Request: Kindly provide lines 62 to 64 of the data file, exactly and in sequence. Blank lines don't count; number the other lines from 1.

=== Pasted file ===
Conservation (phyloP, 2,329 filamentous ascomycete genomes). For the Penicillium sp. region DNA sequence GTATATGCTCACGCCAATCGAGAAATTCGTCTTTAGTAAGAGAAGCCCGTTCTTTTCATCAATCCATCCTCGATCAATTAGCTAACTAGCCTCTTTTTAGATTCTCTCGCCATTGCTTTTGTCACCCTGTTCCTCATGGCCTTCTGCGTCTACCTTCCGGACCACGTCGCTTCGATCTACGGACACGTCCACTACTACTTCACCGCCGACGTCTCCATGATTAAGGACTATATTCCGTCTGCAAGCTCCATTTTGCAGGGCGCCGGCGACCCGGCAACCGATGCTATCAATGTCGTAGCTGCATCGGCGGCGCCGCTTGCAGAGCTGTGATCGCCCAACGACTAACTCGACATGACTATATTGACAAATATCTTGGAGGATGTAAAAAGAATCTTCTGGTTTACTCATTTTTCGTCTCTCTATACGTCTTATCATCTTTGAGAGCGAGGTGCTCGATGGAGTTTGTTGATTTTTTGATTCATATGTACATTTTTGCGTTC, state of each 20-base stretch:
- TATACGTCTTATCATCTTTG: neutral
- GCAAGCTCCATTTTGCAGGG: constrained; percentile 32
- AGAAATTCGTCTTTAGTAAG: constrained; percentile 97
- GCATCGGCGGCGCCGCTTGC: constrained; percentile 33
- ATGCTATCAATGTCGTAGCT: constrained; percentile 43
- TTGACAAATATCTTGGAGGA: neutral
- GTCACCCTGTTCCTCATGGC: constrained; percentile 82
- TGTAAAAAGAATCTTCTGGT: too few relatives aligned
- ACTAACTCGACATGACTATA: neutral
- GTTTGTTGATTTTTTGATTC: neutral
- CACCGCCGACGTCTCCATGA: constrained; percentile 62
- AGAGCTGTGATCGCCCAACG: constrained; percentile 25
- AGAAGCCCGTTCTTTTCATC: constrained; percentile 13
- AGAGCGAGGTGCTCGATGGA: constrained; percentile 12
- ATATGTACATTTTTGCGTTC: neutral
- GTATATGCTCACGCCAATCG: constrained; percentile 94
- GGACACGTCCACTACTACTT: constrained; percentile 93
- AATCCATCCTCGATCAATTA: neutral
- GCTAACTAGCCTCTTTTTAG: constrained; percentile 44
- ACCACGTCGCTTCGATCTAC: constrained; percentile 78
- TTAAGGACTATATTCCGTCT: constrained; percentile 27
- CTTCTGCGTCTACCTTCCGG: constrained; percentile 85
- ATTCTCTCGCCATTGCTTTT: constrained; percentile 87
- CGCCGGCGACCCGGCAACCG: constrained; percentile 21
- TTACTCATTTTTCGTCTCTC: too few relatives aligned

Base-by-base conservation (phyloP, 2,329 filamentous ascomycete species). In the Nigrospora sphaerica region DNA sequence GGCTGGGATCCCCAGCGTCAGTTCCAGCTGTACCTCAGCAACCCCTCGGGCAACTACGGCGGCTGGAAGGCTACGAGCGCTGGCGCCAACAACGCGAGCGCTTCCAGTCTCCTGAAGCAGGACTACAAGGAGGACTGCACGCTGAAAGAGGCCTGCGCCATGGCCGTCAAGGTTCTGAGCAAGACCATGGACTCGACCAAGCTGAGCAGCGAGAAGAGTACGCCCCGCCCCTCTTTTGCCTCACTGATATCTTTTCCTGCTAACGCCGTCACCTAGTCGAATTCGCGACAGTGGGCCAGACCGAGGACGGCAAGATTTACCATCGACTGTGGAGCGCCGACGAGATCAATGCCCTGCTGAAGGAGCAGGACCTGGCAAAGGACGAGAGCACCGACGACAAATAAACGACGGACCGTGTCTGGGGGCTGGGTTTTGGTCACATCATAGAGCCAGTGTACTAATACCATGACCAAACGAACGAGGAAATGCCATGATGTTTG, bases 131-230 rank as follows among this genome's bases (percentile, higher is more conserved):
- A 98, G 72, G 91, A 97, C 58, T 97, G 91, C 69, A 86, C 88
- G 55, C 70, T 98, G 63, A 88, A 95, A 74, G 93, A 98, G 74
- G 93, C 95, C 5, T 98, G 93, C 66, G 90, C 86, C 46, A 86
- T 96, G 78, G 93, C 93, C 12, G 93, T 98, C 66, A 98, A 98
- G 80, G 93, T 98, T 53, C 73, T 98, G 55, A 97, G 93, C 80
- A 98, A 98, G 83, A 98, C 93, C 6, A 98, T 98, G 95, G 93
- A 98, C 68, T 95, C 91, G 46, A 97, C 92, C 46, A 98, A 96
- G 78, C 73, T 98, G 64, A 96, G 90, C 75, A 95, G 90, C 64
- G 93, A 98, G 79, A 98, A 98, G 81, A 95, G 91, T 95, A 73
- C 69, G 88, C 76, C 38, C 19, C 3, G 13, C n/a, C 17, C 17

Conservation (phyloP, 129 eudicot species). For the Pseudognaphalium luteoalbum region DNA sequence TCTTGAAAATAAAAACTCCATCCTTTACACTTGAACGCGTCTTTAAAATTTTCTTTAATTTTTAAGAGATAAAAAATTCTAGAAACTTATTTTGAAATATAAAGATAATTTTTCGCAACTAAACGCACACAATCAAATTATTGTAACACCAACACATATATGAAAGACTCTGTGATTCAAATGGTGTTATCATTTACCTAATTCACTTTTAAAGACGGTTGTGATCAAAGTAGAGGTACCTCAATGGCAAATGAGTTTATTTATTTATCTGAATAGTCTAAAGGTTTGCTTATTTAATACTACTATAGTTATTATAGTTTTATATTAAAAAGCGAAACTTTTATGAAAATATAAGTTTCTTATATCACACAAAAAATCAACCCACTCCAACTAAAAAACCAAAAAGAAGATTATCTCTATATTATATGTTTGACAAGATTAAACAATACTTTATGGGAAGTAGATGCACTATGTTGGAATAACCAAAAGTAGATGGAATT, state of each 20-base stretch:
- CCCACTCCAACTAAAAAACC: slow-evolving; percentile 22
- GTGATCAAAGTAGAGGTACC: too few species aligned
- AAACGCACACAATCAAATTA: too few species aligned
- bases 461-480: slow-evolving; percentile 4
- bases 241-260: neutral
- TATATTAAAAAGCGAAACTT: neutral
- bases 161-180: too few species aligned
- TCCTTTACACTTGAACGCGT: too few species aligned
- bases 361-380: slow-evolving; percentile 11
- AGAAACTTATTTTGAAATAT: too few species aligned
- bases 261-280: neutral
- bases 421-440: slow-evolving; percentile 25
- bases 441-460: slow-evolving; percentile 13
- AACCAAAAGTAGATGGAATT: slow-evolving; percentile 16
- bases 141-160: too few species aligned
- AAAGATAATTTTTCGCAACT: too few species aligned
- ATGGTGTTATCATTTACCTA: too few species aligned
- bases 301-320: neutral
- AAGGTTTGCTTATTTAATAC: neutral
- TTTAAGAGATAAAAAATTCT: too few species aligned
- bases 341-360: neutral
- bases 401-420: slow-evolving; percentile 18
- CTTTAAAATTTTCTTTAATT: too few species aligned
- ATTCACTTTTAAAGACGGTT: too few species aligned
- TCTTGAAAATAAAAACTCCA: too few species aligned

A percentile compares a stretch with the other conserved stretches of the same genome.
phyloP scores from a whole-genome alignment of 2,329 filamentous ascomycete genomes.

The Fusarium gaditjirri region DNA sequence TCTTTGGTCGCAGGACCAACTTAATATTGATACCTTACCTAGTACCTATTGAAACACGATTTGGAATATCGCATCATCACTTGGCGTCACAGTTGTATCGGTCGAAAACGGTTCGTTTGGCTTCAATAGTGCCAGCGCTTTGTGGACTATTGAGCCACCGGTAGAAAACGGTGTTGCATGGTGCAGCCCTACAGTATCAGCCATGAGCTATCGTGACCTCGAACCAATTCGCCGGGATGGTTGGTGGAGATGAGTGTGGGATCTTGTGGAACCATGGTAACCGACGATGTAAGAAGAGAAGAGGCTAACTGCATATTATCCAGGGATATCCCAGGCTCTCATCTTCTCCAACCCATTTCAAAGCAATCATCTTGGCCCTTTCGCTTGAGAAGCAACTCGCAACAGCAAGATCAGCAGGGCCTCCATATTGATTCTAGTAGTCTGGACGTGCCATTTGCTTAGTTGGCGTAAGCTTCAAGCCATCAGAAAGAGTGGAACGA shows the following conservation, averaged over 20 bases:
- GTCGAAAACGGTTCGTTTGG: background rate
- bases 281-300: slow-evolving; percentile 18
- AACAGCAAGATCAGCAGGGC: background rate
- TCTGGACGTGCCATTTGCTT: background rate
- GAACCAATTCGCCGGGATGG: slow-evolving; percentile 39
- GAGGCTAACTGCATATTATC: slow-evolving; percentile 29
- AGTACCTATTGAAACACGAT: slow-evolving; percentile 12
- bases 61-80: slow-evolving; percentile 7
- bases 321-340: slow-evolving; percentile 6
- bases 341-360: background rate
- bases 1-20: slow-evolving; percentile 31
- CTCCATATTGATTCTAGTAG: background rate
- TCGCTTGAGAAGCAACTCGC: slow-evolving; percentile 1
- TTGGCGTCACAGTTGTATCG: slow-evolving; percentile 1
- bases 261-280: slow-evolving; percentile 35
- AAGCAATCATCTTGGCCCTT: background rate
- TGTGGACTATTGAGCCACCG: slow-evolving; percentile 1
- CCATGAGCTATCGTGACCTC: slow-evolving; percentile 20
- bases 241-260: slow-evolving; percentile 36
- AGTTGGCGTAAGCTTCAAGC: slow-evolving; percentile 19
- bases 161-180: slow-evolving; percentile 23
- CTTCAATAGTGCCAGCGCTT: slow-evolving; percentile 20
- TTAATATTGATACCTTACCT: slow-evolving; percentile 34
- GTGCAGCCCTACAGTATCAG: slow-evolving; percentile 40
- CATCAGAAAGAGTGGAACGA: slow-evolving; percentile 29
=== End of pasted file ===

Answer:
- ATTCACTTTTAAAGACGGTT: too few species aligned
- TCTTGAAAATAAAAACTCCA: too few species aligned

A percentile compares a stretch with the other conserved stretches of the same genome.